An aquarium with fancy goldfish in the home is a very pleasant feature and one that is as attractive as a collection of tropical or marine fishes. It would be foolhardy to say that goldfish are easier to keep than other species of fishes, however. Although very resistant to adverse conditions, such as higher levels of pollution and low oxygen levels, it is not to be believed that because they resist better it is OK for goldfish to be kept in such an environment. As with other species, they also need good water maintenance, regular feeding and proper dissolved oxygen levels.
The basic needs to provide a decent home for your fish are very simple:
– an aquarium of large enough capacity to be able to house your future population of goldfish, leaving enough water volume so as not to overload the burden on your maintenance equipment, i.e. filter and means of oxygenation, to the point where its efficiency level will drop off rapidly at short intervals, especially when you decide to introduce extra fish or when you are not there;
– correct feeding and the regular maintenance that is appropriate to your particular aquarium and its accompanying equipment;
– regular interest in reading books and magazines on the subject of keeping fish – a source of finding the answers to those unanswered questions that will inevitably arrive during your adventure into the world of goldfish keeping.
It is very difficult to maintain an aquarium of 100 1 or less. Goldfish are quite large, and are heavy eaters and oxygen burners, so they will produce large quantities of dissolved and solid waste products. It is advisable to opt for an aquarium of 150 1 or, even better, 200 1 or more.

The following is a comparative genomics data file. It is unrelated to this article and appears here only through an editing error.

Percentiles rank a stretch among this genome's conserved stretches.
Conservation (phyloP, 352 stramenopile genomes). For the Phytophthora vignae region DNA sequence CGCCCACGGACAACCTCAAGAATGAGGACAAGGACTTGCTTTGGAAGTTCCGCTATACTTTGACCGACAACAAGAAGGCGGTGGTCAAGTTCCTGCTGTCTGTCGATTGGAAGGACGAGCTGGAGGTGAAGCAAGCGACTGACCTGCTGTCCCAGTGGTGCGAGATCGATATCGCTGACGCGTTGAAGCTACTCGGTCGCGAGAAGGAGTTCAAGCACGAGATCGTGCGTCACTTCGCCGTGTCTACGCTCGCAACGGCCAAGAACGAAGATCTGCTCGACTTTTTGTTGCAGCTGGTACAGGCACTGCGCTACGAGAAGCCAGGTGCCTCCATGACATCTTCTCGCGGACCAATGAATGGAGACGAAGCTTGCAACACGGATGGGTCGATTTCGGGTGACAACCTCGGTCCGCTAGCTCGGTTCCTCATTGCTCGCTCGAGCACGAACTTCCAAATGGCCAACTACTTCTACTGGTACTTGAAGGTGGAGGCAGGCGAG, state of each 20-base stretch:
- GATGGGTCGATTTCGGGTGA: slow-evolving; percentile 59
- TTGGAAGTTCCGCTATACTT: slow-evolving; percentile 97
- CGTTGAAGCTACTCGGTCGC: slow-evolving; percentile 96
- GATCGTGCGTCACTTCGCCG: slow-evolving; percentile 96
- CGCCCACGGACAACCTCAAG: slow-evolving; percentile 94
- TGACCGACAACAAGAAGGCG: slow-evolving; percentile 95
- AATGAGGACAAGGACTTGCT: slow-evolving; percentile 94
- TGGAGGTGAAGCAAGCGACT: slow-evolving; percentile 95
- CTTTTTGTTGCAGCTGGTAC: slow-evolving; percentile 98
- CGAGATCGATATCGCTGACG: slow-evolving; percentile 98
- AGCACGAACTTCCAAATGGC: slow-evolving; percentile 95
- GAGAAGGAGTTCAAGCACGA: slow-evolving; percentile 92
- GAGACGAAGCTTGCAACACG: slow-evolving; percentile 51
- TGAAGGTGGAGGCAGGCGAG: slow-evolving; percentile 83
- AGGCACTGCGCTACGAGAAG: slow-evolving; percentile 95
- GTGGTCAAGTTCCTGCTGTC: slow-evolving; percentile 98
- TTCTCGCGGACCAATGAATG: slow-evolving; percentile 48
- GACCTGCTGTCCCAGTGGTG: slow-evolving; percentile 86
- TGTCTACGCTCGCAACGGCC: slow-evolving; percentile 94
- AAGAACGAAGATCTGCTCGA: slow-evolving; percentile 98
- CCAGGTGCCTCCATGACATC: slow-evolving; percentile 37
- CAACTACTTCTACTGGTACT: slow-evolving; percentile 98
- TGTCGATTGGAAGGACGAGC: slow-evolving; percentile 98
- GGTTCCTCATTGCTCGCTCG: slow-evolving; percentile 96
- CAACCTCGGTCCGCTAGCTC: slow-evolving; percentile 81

You will need to install your aquarium on a support, either a ready-made aquarium stand or some type of furniture, or a sturdy cupboard, situated at a point as far away as possible from the nearest window, door or radiator. This will help to reduce the likelihood of the growth of algae on the aquarium glass and also possible rapid water temperature changes due to penetrating sunlight, draughts or heat from a radiator. The cupboard will not only help to blend in the aquarium with the rest of your furniture, but can also serve as a place to house a filter and any other external equipment, together with such items as your air pump, cleaning material, food, nets, medicaments, books and magazines, etc. Before installing the aquarium you should check that your aquarium support is horizontal. To avoid the risk of the bottom glass cracking under the pressure of the water, the aquarium should be placed on a thin sheet of polystyrene. Also, to avoid seeing the wallpaper or any trailing pipes or wires from various accessories through the glass, the back glass of the aquarium can be painted on the outside or covered before its final installation. Ideally, use one of the readily available plastic backings that are printed with decorative photographs of plants or rocks etc. This will add more relief to the overall presentation of the inside of the aquarium.
Adding gravel to the aquarium is not only for decoration, it also provides a substrate for any plants. Before adding this, however, it is advisable to clean it thoroughly with hot water. Do not use any cleaning agents, as these could leave behind toxic residues even after a thorough rinsing. About 6 to 8 cm of gravel will be enough and this should be higher at the back of the aquarium to allow easy cleaning of any solid waste that will tend to collect at the front. However, goldfish will forage continuously and more often than not flatten out any hills or dales that you have created with your gravel. Finally, to add water to your aquarium, direct the water on to an upturned plate so as not to disturb its floor or any plants that you may have planted beforehand. Any other decoration can also be added, such as bog wood or rocks and slate, but be sure that none of the objects will injure the goldfish and that they are not toxic.
A number of gravels and sands can be used as a substrate, and to decorate the bottom of your aquarium. These must be kept clean by vacuuming when excess dirt accumulates on the surface. Failing to do this will provoke unwanted pollution that will over-burden your filter system and might harm your goldfish.